A golf-ball-sized rhinoceros beetle flies through the open-air pavilion and lands on my table. I look up from my notes, an attempt at reworking my African wild dog study methods, and realize I haven’t seen one of these mighty beasts since my junior year in South Africa. The beetle is a welcome companion on this quiet, star-studded night in Jordan’s Ajloun Forest Reserve. Creature comforts: another perspective shift made possible by the Columbia Global Centers.
As holidays approach and we plan our ‘seasonal’ migrations to see our families, many other species are making their own migrations — though with a few more snafus than we humans might hit.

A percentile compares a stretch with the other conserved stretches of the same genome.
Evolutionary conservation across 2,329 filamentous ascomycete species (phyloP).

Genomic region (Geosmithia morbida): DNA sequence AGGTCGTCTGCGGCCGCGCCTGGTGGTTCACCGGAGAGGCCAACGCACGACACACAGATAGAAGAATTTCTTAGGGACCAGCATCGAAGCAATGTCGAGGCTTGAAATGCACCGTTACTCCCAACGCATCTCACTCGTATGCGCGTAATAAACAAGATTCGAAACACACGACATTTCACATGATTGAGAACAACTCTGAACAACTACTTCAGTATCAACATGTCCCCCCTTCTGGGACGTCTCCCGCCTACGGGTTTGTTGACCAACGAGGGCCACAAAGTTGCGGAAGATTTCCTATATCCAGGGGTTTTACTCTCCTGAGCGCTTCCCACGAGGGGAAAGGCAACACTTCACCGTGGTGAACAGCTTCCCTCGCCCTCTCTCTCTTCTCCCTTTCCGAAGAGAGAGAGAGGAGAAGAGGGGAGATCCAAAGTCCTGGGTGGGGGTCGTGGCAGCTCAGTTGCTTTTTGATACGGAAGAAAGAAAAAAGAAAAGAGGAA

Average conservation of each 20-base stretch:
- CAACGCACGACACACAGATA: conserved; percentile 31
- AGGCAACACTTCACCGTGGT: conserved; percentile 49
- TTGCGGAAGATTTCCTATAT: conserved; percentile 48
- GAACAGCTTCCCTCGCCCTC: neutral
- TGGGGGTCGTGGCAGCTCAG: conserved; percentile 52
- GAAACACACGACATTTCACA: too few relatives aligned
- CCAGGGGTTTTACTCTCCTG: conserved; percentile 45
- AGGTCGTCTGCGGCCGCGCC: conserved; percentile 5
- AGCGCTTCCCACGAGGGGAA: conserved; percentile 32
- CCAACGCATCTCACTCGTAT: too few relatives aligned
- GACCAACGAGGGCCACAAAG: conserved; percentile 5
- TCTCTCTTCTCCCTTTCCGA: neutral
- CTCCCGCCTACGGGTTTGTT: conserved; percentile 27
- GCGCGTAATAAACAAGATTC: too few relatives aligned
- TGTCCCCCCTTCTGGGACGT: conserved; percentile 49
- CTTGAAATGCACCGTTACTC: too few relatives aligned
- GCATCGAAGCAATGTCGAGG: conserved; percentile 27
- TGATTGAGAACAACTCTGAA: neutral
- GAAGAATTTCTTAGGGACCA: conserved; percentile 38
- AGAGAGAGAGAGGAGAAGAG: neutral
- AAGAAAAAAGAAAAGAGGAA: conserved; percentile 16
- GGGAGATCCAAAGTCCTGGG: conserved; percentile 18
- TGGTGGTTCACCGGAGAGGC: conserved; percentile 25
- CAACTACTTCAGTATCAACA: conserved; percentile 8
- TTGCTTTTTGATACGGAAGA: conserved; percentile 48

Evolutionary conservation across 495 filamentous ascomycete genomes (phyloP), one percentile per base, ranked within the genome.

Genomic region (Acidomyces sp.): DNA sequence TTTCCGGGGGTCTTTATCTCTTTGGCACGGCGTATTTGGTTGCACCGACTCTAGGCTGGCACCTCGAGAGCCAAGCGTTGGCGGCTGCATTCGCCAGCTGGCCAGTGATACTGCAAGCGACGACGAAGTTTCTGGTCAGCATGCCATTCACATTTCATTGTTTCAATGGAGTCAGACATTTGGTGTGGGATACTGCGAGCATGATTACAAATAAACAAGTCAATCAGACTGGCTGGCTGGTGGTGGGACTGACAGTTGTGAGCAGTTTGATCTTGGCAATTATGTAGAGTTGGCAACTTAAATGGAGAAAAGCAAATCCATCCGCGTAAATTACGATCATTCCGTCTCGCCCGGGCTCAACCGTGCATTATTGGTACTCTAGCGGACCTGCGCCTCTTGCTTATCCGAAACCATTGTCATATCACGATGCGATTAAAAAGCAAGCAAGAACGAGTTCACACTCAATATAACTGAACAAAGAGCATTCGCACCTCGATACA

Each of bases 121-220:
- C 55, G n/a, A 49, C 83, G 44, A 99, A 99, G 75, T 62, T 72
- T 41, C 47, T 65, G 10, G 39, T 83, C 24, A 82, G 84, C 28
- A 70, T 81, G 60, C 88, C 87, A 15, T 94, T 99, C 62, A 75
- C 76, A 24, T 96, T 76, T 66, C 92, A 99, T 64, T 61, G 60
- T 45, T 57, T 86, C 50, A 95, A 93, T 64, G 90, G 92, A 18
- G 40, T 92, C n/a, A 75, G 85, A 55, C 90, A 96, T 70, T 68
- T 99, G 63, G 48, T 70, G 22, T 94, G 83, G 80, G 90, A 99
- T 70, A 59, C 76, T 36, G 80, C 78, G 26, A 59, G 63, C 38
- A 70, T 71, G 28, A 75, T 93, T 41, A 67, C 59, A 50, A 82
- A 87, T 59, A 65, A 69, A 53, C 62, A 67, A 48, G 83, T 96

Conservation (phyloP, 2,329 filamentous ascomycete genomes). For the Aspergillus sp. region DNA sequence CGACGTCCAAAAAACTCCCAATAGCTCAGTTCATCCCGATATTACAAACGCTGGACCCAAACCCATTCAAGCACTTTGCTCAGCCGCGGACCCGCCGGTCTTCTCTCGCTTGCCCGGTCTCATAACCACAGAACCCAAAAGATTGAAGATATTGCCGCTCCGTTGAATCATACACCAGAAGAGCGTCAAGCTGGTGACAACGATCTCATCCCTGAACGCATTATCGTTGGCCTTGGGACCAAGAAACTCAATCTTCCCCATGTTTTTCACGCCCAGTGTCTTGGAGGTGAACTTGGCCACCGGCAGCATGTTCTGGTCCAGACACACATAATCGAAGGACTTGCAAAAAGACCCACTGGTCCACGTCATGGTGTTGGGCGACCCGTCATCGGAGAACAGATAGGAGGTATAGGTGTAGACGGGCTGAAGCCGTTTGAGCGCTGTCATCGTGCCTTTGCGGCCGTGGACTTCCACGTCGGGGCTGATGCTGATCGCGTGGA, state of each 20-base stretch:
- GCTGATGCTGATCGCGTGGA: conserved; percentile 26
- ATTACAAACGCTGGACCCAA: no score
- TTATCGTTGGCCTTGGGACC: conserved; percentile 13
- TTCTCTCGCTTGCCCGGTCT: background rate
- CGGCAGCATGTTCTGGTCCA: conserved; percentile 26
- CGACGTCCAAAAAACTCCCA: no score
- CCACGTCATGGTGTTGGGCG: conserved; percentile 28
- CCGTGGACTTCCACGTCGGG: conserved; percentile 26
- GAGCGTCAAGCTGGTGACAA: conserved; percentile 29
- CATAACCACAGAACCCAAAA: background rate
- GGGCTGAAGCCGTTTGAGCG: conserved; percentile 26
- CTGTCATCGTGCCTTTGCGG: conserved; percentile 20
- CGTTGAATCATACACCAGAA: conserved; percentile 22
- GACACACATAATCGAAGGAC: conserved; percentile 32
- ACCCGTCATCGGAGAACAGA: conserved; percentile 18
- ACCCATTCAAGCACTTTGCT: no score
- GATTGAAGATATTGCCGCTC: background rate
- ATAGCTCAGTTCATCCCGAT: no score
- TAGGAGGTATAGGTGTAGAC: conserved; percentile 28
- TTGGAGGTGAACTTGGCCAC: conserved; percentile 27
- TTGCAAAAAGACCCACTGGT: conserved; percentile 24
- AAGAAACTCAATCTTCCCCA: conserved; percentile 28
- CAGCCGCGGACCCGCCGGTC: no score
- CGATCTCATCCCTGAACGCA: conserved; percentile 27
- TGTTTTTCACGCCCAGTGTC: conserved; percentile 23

Despite being a keystone species in important ecosystems that span the northern and eastern North Pacific Ocean, sea otters have historically had a complex and sometimes troubling relationship with humans.
Organisms in the natural world are constantly striving to avoid predation. Some prey depend on morphological characters to outsmart a worthy predator, utilizing camouflage or mimicry to avoid detection; others must engage in battle, relying on agility or strength. The Venezuela pebble toad, however, has an extremely peculiar defense mechanism: it rolls itself into the shape of a rock and bounces haphazardly down a hill.